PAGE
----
The Most Dangerous Question You Can Ask When Studying the Bible

“What does this passage mean to me?”

“Why is this a dangerous question to ask? It’s because the question itself implies a level of authority for you or me that we simply don’t have. It supposes that you and I have the right to determine what a passage of Scripture means to us. And what it means to me might not be what it means to you, but that’s okay, because each one of us determines the meaning on our own.”

 

I believe in questions. I believe in them because they help us learn. Because they encourage our imagination and our sense of wonder. Because they exercise our creativity. And because asking questions, both to other people and to ourselves, helps us personalize information.

I believe in questions. And I believe in questions when studying the Bible. In the same respect, questions help us dig deeply into the meaning of Scripture. Questions help us meditate on the truth we find there. And questions also help us move our time in God’s Word from being just an educational exercise and into the realm of training in godliness. So it’s good and right, I believe, to ask all kinds of questions when we are studying the Bible. But there is one question we should avoid. It’s a question that is, in fact, dangerous for us to ask:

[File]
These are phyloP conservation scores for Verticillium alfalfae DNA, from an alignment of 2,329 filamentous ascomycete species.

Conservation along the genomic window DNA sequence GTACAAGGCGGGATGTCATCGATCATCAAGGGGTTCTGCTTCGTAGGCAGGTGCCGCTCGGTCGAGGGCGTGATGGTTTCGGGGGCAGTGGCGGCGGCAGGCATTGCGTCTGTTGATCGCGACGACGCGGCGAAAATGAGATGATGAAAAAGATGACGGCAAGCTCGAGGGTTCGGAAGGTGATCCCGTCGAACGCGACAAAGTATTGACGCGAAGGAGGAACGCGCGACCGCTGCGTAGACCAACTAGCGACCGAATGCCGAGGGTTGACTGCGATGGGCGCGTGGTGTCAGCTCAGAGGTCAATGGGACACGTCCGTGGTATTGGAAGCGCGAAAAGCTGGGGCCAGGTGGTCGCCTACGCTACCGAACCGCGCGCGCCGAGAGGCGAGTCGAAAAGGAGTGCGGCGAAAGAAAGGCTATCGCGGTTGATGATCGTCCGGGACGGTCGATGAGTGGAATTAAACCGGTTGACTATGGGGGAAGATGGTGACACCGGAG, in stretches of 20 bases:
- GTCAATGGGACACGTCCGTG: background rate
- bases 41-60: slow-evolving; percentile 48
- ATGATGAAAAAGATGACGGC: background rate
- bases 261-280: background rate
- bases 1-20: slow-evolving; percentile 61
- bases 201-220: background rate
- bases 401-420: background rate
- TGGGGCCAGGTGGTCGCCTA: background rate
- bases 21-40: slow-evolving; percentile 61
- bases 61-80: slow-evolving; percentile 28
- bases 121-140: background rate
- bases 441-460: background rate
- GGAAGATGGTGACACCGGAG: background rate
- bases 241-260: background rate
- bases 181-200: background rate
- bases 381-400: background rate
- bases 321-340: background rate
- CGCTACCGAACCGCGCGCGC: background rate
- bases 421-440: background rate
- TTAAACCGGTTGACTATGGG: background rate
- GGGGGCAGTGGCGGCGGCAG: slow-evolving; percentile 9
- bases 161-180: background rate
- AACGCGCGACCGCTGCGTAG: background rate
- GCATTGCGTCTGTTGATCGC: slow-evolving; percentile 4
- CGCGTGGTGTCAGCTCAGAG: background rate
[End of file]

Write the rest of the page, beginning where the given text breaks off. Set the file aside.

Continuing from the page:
“What does this passage mean to me?”

Or, if you are leading someone else in Bible study, the question looks like this:

“What does this passage mean to you?”

Why is this a dangerous question to ask? It’s because the question itself implies a level of authority for you or me that we simply don’t have. It supposes that you and I have the right to determine what a passage of Scripture means to us. And what it means to me might not be what it means to you, but that’s okay, because each one of us determines the meaning on our own. And so we find ourselves on the slippery slope of relative truth in which we are all living under our own lordship. Of course, when we ask that question to ourselves or to others we might not be intentionally alluding to this, but Rome wasn’t built in a day. Neither is a worldview formed in a moment, but only over the course of time with repeated questions like this.

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